Mercedes-Benz says that the car is athletic yet offers an unmatched driving experience within its segment. In order for me to test these claims, I flew down to George and spent time with this new addition to the C-Class line-up.
Sleeker and more attractive than before the new C-Class coupe gives the illusion that it was sculptured from a single block of metal. The front end is aggressive yet classy thanks to the fact that the diamond grille, as seen on other Mercedes-Benz cars is now a standard feature on the Coupe. Viewed from the side the car appears to be slightly longer than its predecessor, and it is. There is an extra 60mm between the firewall and front end. A high beltline and frameless doors with free-standing exterior mirrors underscore the sporty character. This gives the car an almost S-Class Coupe-like silhouette, which in my opinion is great because I think the S-Class Coupe is gorgeous. The similarities continue at the rear. Long wraparound taillights add to the typical Mercedes-Benz Coupe design, which is becoming a familiar design element.
You won’t notice that many changes when getting into the Coupe apart from the sporty seats which offer a decent amount of support and comfort. The C-Class has always had a rather pleasant interior thanks to the incorporation of good quality leather and other trim elements. I particularly like the dark un-glossed wood trim that is offered. You can feel the grooves in the wood, which give it a pure feel. If you don’t fancy having wood trim you can opt for brushed aluminium or gloss black inserts.
The cabin is roomy for the front passengers with ample leg room. As for those at the back, well, like many coupe models, the space is somewhat limited. I managed to fit just fine, without having to tilt my head but I wouldn’t like being back there for too long. Boot space is very similar to that offered by the sedan version, which means that it will take up all your holiday luggage.
As for entertainment, you can expect two USB ports, one of which is able to charge your Tablet or other devices which need a slightly higher voltage. As on other Mercedes models the infotainment system is one of the most visually pleasing and does not require an IT degree to operate. Mercedes-Benz also offers its version of Heads-Up Display, which is great for when you need to keep your eyes on the road.
About the road
Being the Western Cape, it won’t take you to long find a glorious stretch of road to explore the dynamic abilities of your car. As I made our way up and over the Outeniqua mountains, towards Oudtshoorn, I got a chance to explore the sporty nature of the cars. The C-Class Coupe is the only car in its segment to be offered with adaptive air suspension or Airmatic - as Mercedes likes to call it. This works in conjunction with the Agility Control system, which varies between Eco, Comfort, Sport and Sport+ modes. What’s more is the coupe has been given an entirely new front suspension setup compared to its sedan sibling. A new 4-link front axle with wheel suspension decoupled from the spring strut plays a part in the agile handling characteristics. This enables sporty axle kinematics for plenty of grip and high lateral stability. As a result, the suspension responds more sensitively to steering movements and allows a sporty, agile driving style. I will admit though that in Sport+ mode the ride quality is a bit harsh. A way around this is to use the Individual setup offered by the Agility control, set the engine and gearbox and steering in Sport+ but the suspension in Comfort.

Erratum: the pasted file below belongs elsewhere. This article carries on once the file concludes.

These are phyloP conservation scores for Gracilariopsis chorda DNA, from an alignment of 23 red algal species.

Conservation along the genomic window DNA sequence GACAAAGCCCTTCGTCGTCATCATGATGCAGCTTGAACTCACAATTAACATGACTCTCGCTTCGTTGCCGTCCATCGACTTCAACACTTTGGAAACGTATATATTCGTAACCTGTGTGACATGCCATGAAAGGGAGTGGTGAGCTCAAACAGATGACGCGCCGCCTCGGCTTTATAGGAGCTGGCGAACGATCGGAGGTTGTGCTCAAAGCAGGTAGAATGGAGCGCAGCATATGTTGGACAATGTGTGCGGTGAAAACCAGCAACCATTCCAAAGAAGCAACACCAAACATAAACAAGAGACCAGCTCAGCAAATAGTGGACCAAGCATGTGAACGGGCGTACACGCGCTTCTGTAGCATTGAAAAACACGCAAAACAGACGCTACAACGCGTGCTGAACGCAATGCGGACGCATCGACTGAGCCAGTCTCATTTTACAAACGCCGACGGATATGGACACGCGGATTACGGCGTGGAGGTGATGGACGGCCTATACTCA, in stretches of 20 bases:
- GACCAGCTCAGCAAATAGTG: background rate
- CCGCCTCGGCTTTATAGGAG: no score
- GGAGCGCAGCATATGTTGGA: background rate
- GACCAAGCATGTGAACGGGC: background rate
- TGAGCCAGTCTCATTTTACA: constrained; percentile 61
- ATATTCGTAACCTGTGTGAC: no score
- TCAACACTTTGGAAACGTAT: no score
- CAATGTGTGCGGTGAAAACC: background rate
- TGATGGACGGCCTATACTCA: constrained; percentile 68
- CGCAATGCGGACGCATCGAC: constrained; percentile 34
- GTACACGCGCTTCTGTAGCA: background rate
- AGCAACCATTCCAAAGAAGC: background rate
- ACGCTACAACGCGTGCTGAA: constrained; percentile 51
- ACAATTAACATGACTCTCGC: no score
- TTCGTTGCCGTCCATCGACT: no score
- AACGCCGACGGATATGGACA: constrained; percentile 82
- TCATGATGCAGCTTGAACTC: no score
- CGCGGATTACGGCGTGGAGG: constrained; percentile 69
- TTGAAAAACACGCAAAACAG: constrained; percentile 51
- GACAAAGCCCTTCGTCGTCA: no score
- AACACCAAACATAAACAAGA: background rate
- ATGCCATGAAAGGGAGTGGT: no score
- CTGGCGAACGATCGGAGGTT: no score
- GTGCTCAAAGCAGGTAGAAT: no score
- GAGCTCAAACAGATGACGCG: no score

At launch I was introduced to three engine derivatives: two turbocharged petrol engines and one turbocharged diesel. The entry level 2.0-litre petrol engine is the C200 and develops 135kW/300Nm. The C300 is also a 2.0-litre but develops 180kW/370Nm. The 220d on the other hand, develops 125kW and 400Nm of torque. Power is sent to the road via either a six-speed manual transmission, the 7G-Tronic Plus seven-speed automatic transmission (standard on the C300) or the new nine-speed 9G-Tronic (optionally available on the C220d only).
The bad boys
Mercedes-Benz also took the opportunity to introduce us to the AMG C63’s Edition. Unfortunately we didn’t get a chance to drive it. It features the same 375kW four-litre Bi-Turbo V8 as found in the sedan. If you want something even more special than that, then the Edition 1 model should suffice. It features a radical grey and yellow paint job as well as other racing bits. This car will be available in limited numbers; chances are they are all sold already. We will also be getting the C43 AMG model, which features a turbocharged V6; expect it to develop over 250kW.
With improved dynamic appeal and ride quality the C-Class Coupe can be considered a sporty alternative to the BMW 4 Series, which has long held the crown in this segment. The three engines offered are well refined. Okay, the diesel sounds a bit agricultural but it has a decent amount of grunt. The cars are also economical if you can resist the urge to hoof them. Will Mercedes-Benz perform as well in this segment as what they do in Formula 1? They have the car to do so, in my opinion.
|C 200||135kW/300Nm||R551 000|
|C 220 d||125kW/400Nm||R592 700|
|C 300||180kW/370Nm||R660 300|
As with all Mercedes-Benz Passenger Cars, the C-Class Coupé comes standard with a six-year/100 000km PremiumDrive maintenance plan without customer contribution. The C 220d is exempt from CO2 emission tax due to its low footprint of 113g/km.